Back in 2009 we were looking for very tough, drought tolerant and evergreen vines that would cover ugly things like fences at the garden. This one fits the bill! I don't think I bought this plant though - someone donated it. And it was pretty scraggly... it limped along for a while in a very tough spot getting no water because I thought it was doomed and the hose didn't reach all the way there... 

Well, somewhere along the way it found its feet and sprang into life, covering the chain link fence it was suppose to cover (and which the Bougainvilleas planted at the same time failed to help with - in fact they died, which tells you how tough the Hardenbergia is)

This evergreen vine has really pretty purple flowers with a chartreuse spot in center covering the plant from winter to early spring. It enjoys sun or light shade in hot inland areas, and tolerates (and even prefers) heavy soil so long as it drains well. 

Happily for us it requires little water once established, and if we could be bothered it would respond well to pruning - hard pruning can reinvigorate older plants. 

The species is widespread through much of Australia and can be found in Queensland, New South Wales, Victoria, Tasmania, South Australia and Tasmania where it grows from the coast to up into the mountains. 

Having a long, carrot-like root, it was reportedly used as a substitute for sarsparilla by Australian aboriginal bushmen. As a result, it also has the common names Australian Sarsparilla and False Sarsaparilla. The Australian aboriginal name for it is Waraburra.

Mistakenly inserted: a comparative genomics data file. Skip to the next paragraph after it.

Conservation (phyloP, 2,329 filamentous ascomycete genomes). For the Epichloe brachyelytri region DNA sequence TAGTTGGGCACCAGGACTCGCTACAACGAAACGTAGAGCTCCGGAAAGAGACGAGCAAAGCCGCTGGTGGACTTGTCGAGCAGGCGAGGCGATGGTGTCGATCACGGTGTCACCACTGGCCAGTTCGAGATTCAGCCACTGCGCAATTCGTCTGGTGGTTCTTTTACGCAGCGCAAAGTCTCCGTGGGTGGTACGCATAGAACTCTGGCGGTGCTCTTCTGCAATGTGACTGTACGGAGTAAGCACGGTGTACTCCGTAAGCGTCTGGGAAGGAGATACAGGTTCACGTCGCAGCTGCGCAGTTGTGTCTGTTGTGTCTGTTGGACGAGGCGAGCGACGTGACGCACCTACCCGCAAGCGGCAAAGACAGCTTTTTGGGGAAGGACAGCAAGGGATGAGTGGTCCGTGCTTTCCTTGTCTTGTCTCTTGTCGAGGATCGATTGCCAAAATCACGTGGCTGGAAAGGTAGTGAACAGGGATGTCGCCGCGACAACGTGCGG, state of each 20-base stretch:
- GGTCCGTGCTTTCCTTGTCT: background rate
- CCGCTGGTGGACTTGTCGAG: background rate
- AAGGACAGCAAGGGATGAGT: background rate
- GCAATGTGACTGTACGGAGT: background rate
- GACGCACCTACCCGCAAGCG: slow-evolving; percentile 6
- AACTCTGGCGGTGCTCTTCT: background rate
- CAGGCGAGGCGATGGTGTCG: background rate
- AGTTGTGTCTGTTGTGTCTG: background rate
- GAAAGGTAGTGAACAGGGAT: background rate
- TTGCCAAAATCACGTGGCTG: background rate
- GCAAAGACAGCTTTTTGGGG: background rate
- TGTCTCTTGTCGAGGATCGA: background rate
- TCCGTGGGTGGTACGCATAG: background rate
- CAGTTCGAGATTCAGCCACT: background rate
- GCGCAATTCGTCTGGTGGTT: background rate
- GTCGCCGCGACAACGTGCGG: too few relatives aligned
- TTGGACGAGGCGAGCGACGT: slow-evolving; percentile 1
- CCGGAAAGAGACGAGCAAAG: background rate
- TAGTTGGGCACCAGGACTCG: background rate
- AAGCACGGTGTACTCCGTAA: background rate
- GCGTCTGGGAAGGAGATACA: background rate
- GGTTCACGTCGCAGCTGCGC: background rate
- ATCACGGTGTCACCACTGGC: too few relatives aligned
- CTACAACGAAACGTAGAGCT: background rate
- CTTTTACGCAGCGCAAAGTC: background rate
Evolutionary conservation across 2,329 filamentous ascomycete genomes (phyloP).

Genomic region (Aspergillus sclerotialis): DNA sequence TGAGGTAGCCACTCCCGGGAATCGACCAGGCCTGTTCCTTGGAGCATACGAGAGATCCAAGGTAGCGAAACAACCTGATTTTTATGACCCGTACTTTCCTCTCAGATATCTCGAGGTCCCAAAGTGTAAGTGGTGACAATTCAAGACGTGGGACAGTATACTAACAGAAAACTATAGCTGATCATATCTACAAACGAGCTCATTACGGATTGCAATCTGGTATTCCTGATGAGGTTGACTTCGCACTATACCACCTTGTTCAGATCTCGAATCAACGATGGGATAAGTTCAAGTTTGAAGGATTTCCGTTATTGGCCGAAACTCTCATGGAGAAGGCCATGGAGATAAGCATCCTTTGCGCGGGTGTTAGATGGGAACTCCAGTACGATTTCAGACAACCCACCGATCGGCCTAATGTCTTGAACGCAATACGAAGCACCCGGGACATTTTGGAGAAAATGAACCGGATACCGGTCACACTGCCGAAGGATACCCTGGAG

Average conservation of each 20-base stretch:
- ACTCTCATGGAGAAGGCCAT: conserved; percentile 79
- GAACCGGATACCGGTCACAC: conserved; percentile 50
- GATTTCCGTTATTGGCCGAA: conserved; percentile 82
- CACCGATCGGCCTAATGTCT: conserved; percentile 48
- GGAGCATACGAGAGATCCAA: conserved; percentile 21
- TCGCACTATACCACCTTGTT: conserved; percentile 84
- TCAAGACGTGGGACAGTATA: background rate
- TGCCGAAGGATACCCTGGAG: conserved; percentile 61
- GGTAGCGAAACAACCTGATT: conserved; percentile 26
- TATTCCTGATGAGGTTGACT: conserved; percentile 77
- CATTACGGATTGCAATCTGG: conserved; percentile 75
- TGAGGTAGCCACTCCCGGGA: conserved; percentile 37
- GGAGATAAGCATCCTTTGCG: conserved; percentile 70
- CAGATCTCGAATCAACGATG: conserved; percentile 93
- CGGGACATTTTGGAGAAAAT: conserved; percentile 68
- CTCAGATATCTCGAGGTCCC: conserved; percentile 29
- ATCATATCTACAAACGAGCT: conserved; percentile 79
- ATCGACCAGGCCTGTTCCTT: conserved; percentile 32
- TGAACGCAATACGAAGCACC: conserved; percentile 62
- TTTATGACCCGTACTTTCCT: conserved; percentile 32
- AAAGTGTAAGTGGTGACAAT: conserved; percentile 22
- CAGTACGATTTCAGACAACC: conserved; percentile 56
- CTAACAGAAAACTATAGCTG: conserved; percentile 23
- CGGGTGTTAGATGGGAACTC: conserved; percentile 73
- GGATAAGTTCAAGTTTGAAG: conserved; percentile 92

Dutch botanist George Voorhelm Schneevoogt first described the plant in 1793 in Icones Plantarum Rariorum based off cultivated plants that were thought to be from seeds collected in the Sydney area. Originally in the genus Glycine (the genus of the related soy bean Glycine max) this plant was later combined with Hardenbergia, a name Bentham used in 1837 when describing Hardenbergia ovata

The name for the genus honors Franziska Countess von Hardenberg, sister of the Baron Karl von Hugel, a 19th century Austrian patron of botany who collected plants while on an expedition to Australia in 1833. I can't find a photo of Frenziska, but I did find a pic of George Voorhelm Schneevoogt looking smug.

Thursday, March 17, 2022

Worst weeds, ranked!

Last volunteer day we did a lot of weeding, and I asked each of our valiant volunteers what was their favorite, or most hated, weed. Well the results are in!

Chris has no fondness for Fumaria capreolata, or White Ramping Fumitory.  This weed is delicate and ferny, but man does it grow quickly! Turn around and it's smothered the plant it "ramps' up onto using it's little tendrils. 

In some ways it's not that bad because it's an annual, and it comes out pretty easily when you pull on the roots. On the other hand, it's awful because it grows and sets seeds so lightning fast that it's impossible to eradicate, and if you grab the stem it's so soft that it breaks off easily.

Jen pulled up this beastly Malva parviflora (read the Weed Profile here) and as you can see this weed is truly awful no thanks to its huge roots. If you don't get the root out, you can expect this one to come right back too. 

Another hateful thing about it is that it seeds quickly and those seeds can sit dormant in the dirt forever. Ugh.